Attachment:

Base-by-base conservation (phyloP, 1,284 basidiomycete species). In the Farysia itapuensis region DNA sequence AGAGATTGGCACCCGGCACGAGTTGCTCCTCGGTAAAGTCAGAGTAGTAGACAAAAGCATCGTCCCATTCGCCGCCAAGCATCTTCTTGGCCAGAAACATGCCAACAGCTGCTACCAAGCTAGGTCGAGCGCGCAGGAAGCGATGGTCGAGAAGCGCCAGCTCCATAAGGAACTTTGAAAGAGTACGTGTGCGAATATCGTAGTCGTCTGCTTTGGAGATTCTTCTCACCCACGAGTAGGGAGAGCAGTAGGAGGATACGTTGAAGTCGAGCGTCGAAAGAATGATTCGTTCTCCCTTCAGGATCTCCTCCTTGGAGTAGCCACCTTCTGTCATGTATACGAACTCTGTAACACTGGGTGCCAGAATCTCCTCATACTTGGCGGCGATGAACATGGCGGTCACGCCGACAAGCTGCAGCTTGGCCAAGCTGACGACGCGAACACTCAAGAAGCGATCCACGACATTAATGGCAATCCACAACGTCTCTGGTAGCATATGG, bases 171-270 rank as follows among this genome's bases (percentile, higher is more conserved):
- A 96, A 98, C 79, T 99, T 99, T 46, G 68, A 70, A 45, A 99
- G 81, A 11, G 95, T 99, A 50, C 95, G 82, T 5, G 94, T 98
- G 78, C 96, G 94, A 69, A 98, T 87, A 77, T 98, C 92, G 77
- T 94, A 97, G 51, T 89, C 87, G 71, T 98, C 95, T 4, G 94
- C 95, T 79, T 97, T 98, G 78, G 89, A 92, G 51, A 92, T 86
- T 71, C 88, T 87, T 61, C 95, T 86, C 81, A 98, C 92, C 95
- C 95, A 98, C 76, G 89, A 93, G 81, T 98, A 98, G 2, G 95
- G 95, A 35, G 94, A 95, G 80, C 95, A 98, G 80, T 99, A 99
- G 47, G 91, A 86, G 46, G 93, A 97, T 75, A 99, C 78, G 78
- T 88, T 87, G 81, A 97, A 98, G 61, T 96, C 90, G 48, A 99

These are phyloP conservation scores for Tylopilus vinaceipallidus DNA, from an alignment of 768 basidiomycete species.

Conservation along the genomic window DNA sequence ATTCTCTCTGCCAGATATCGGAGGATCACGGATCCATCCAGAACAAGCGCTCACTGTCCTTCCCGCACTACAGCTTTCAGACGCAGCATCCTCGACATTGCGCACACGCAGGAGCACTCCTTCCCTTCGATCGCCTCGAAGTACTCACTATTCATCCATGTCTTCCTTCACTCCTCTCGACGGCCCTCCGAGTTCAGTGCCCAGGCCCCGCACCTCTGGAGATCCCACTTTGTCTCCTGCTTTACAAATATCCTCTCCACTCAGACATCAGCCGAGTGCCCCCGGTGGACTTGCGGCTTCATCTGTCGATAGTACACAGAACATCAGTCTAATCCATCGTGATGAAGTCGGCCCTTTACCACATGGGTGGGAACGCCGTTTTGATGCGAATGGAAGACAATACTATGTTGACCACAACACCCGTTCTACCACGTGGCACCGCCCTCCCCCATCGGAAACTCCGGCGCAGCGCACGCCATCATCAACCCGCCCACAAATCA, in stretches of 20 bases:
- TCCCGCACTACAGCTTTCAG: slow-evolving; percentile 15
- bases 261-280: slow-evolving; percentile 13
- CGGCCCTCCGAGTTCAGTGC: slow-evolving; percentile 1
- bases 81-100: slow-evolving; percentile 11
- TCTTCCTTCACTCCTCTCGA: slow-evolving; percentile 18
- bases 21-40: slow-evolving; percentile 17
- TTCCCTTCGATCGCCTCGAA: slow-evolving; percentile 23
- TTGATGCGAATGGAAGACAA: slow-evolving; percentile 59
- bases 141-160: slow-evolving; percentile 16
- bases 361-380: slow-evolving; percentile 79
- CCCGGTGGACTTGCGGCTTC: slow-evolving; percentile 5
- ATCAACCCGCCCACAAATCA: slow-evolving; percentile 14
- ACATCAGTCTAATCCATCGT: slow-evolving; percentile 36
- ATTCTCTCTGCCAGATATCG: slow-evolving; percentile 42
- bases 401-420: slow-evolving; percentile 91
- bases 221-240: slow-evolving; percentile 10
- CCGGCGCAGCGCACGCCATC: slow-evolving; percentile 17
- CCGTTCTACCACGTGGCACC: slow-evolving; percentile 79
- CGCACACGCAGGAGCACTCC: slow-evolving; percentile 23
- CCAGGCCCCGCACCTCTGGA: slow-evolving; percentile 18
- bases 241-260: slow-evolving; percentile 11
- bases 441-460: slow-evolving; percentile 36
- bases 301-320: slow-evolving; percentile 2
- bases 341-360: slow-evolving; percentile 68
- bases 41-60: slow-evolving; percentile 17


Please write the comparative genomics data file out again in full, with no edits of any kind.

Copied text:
Base-by-base conservation (phyloP, 1,284 basidiomycete species). In the Farysia itapuensis region DNA sequence AGAGATTGGCACCCGGCACGAGTTGCTCCTCGGTAAAGTCAGAGTAGTAGACAAAAGCATCGTCCCATTCGCCGCCAAGCATCTTCTTGGCCAGAAACATGCCAACAGCTGCTACCAAGCTAGGTCGAGCGCGCAGGAAGCGATGGTCGAGAAGCGCCAGCTCCATAAGGAACTTTGAAAGAGTACGTGTGCGAATATCGTAGTCGTCTGCTTTGGAGATTCTTCTCACCCACGAGTAGGGAGAGCAGTAGGAGGATACGTTGAAGTCGAGCGTCGAAAGAATGATTCGTTCTCCCTTCAGGATCTCCTCCTTGGAGTAGCCACCTTCTGTCATGTATACGAACTCTGTAACACTGGGTGCCAGAATCTCCTCATACTTGGCGGCGATGAACATGGCGGTCACGCCGACAAGCTGCAGCTTGGCCAAGCTGACGACGCGAACACTCAAGAAGCGATCCACGACATTAATGGCAATCCACAACGTCTCTGGTAGCATATGG, bases 171-270 rank as follows among this genome's bases (percentile, higher is more conserved):
- A 96, A 98, C 79, T 99, T 99, T 46, G 68, A 70, A 45, A 99
- G 81, A 11, G 95, T 99, A 50, C 95, G 82, T 5, G 94, T 98
- G 78, C 96, G 94, A 69, A 98, T 87, A 77, T 98, C 92, G 77
- T 94, A 97, G 51, T 89, C 87, G 71, T 98, C 95, T 4, G 94
- C 95, T 79, T 97, T 98, G 78, G 89, A 92, G 51, A 92, T 86
- T 71, C 88, T 87, T 61, C 95, T 86, C 81, A 98, C 92, C 95
- C 95, A 98, C 76, G 89, A 93, G 81, T 98, A 98, G 2, G 95
- G 95, A 35, G 94, A 95, G 80, C 95, A 98, G 80, T 99, A 99
- G 47, G 91, A 86, G 46, G 93, A 97, T 75, A 99, C 78, G 78
- T 88, T 87, G 81, A 97, A 98, G 61, T 96, C 90, G 48, A 99

These are phyloP conservation scores for Tylopilus vinaceipallidus DNA, from an alignment of 768 basidiomycete species.

Conservation along the genomic window DNA sequence ATTCTCTCTGCCAGATATCGGAGGATCACGGATCCATCCAGAACAAGCGCTCACTGTCCTTCCCGCACTACAGCTTTCAGACGCAGCATCCTCGACATTGCGCACACGCAGGAGCACTCCTTCCCTTCGATCGCCTCGAAGTACTCACTATTCATCCATGTCTTCCTTCACTCCTCTCGACGGCCCTCCGAGTTCAGTGCCCAGGCCCCGCACCTCTGGAGATCCCACTTTGTCTCCTGCTTTACAAATATCCTCTCCACTCAGACATCAGCCGAGTGCCCCCGGTGGACTTGCGGCTTCATCTGTCGATAGTACACAGAACATCAGTCTAATCCATCGTGATGAAGTCGGCCCTTTACCACATGGGTGGGAACGCCGTTTTGATGCGAATGGAAGACAATACTATGTTGACCACAACACCCGTTCTACCACGTGGCACCGCCCTCCCCCATCGGAAACTCCGGCGCAGCGCACGCCATCATCAACCCGCCCACAAATCA, in stretches of 20 bases:
- TCCCGCACTACAGCTTTCAG: slow-evolving; percentile 15
- bases 261-280: slow-evolving; percentile 13
- CGGCCCTCCGAGTTCAGTGC: slow-evolving; percentile 1
- bases 81-100: slow-evolving; percentile 11
- TCTTCCTTCACTCCTCTCGA: slow-evolving; percentile 18
- bases 21-40: slow-evolving; percentile 17
- TTCCCTTCGATCGCCTCGAA: slow-evolving; percentile 23
- TTGATGCGAATGGAAGACAA: slow-evolving; percentile 59
- bases 141-160: slow-evolving; percentile 16
- bases 361-380: slow-evolving; percentile 79
- CCCGGTGGACTTGCGGCTTC: slow-evolving; percentile 5
- ATCAACCCGCCCACAAATCA: slow-evolving; percentile 14
- ACATCAGTCTAATCCATCGT: slow-evolving; percentile 36
- ATTCTCTCTGCCAGATATCG: slow-evolving; percentile 42
- bases 401-420: slow-evolving; percentile 91
- bases 221-240: slow-evolving; percentile 10
- CCGGCGCAGCGCACGCCATC: slow-evolving; percentile 17
- CCGTTCTACCACGTGGCACC: slow-evolving; percentile 79
- CGCACACGCAGGAGCACTCC: slow-evolving; percentile 23
- CCAGGCCCCGCACCTCTGGA: slow-evolving; percentile 18
- bases 241-260: slow-evolving; percentile 11
- bases 441-460: slow-evolving; percentile 36
- bases 301-320: slow-evolving; percentile 2
- bases 341-360: slow-evolving; percentile 68
- bases 41-60: slow-evolving; percentile 17